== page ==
Want Gender Equality in Your City? Join This Call.

Do you, like me, live in a city where girls softball teams have names like “The Dolls” and very few women make it into elected office? Then you might want to join this call being held by It’s Time Network next Tuesday, May 2nd at 3 PM EST. This will be an opportunity to learn about how to take action in your local community to protect and advance women’s rights.

It’s Time Network brought together a number of important organizations to formulate their Mayors Guide: Accelerating Gender Equality including the San Francisco Department on the Status of Women, Institute for Women’s Policy Research Center for American Women in Politics, Jobs with Justice,  Forward Together, Equal Rights Advocates, Global Fund for Women, Women Donors Network, Girls Inc.,  MomsRising, The Grove Foundation, St. Vincent De Paul Society of San Francisco, Astrea Foundation and Women’s Earth Alliance.

The Mayors Guide is the first ever “how to” manual for mayors who want to focus on improving the status of women and girls. It spans 11 issue areas and provides general recommendations, as well as specific recommendations for each of the 11 issue areas.

One of the first steps that the Guide recommends is going to the U.S. Factfinder site of the Census Bureau and learning about your home city, so you can correctly identify the gender equality issues in your locality.

Number two on the list is to ask your city to establish a permanent commission on the status of women. Friends with legislative experience in Cranston, has this ever been done? If not, we will need to look into it.

So that’s why I’m planning to dial into the call on Tuesday. The call will also help participants to connect with people in their local area and develop networks of support to carry forward this agenda.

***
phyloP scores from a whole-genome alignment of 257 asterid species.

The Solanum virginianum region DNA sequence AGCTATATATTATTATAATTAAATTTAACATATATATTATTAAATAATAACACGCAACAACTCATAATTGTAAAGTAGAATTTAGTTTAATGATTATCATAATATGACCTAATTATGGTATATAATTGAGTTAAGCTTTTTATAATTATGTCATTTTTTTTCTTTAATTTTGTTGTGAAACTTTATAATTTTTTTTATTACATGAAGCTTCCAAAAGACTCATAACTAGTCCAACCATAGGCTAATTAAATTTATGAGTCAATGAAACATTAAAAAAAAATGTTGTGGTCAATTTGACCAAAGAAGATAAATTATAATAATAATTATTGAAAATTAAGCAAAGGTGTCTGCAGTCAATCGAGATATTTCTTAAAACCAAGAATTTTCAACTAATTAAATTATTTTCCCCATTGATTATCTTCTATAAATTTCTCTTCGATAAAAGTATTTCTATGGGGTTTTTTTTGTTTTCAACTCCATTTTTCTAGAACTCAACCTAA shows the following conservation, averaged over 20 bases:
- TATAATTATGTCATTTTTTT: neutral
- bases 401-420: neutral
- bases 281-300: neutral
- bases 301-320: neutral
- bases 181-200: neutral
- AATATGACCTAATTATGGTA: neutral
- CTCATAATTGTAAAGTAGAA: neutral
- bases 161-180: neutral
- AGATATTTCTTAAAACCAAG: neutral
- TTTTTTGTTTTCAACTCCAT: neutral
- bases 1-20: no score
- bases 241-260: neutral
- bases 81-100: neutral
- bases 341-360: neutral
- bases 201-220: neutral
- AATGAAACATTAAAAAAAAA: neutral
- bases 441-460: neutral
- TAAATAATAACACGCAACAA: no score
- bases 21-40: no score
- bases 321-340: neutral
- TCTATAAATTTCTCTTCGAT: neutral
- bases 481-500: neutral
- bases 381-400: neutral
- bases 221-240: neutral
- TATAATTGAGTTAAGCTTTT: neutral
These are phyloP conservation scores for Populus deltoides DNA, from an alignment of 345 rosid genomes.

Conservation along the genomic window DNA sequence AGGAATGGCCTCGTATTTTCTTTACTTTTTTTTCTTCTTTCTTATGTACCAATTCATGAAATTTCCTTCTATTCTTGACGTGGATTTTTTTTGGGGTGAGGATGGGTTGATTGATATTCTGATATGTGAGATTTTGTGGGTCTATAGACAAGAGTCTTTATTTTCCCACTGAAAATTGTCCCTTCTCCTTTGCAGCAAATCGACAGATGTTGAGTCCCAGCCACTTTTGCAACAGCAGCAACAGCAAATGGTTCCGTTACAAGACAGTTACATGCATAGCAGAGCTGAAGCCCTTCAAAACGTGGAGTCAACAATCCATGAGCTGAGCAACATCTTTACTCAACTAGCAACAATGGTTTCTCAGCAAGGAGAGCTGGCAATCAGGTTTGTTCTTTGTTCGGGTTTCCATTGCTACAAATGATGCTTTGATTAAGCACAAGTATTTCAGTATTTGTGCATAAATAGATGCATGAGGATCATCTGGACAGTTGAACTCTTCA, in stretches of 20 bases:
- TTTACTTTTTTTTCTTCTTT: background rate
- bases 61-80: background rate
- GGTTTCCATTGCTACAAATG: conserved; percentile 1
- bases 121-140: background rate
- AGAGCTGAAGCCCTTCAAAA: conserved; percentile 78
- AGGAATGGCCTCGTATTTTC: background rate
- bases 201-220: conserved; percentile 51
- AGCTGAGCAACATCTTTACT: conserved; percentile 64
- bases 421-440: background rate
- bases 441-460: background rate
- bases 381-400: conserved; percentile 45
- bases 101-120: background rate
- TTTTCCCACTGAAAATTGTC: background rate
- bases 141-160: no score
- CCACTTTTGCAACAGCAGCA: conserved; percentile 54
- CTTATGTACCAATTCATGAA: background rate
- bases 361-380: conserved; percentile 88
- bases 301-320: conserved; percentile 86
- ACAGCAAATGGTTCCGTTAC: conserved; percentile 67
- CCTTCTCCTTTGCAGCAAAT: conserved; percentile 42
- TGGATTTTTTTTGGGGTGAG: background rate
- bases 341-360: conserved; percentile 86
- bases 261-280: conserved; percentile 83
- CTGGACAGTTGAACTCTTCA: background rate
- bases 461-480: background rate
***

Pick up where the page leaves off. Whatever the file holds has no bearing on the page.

For some more recommendations to chew on as you consider calling in, here are the rest of the general recommendations from the Guide:

GENERAL RECOMMENDATIONS

  1. Adopt a city ordinance on The Convention on the Elimination of all Forms of Discrimination Against Women (CEDAW).
  2. Establish a permanent Commission (or Department) on the Status of Women in your city.
  3. Fully fund that Commission.
  4. Commission a Status of Women and Girls report for your city to establish a baseline from which to set measurable goals and specific actions.
  5. Create a city task force for women, composed of private sector, nonprofit and government members to support the Commission and/or to stand in its place until one is developed.
  6. Strengthen relationships between nonprofit organizations and government agencies and provide more opportunities to partner.
  7. Analyze, identify and change existing policies that discriminate against women and girls.
  8. Ensure gender equality is embedded in the culture and goals of your administration and is reflected in your messaging.
  9. Report on gender and racial diversity for city hires to ensure gender equality at every level of staffing, including top positions.
  10. Look at tax benefits and incentives to support and encourage the private sector.
  11. Use traditional women’s venues (i.e. women’s colleges, community centers, etc.) for conducting outreach, advocacy and convenings.
  12. Utilize multiple sources of funding for women’s programs and initiatives, including private funding, foundations, municipal bonds, federal tax credits, federal grants, state grants, general-purpose city funds, etc.
  13. Engage people across political lines to build a collaborative and inclusive approach.
  14. Engage leaders at the grassroots level to ensure broad representation and perspectives.
  15. Create annual awards and establish annual improvement levels for those who accelerate gender equality.
  16. Ensure women and girls have equal access to quality, affordable education.
  17. Encourage STEM education for girls, women and mid-career women.

Betsey McKinney and the It’s Time Network are doing groundbreaking work with researching and creating this structure for bringing gender equality to cities across America. It would be amazing for our city to make these recommendations a reality.

 

 

Kiersten Marek

Author: Kiersten Marek

Kiersten Marek, LICSW, is the founder of Philanthropy Women. She practices clinical social work in Cranston, Rhode Island, and writes about how women donors and their allies are advancing social change.

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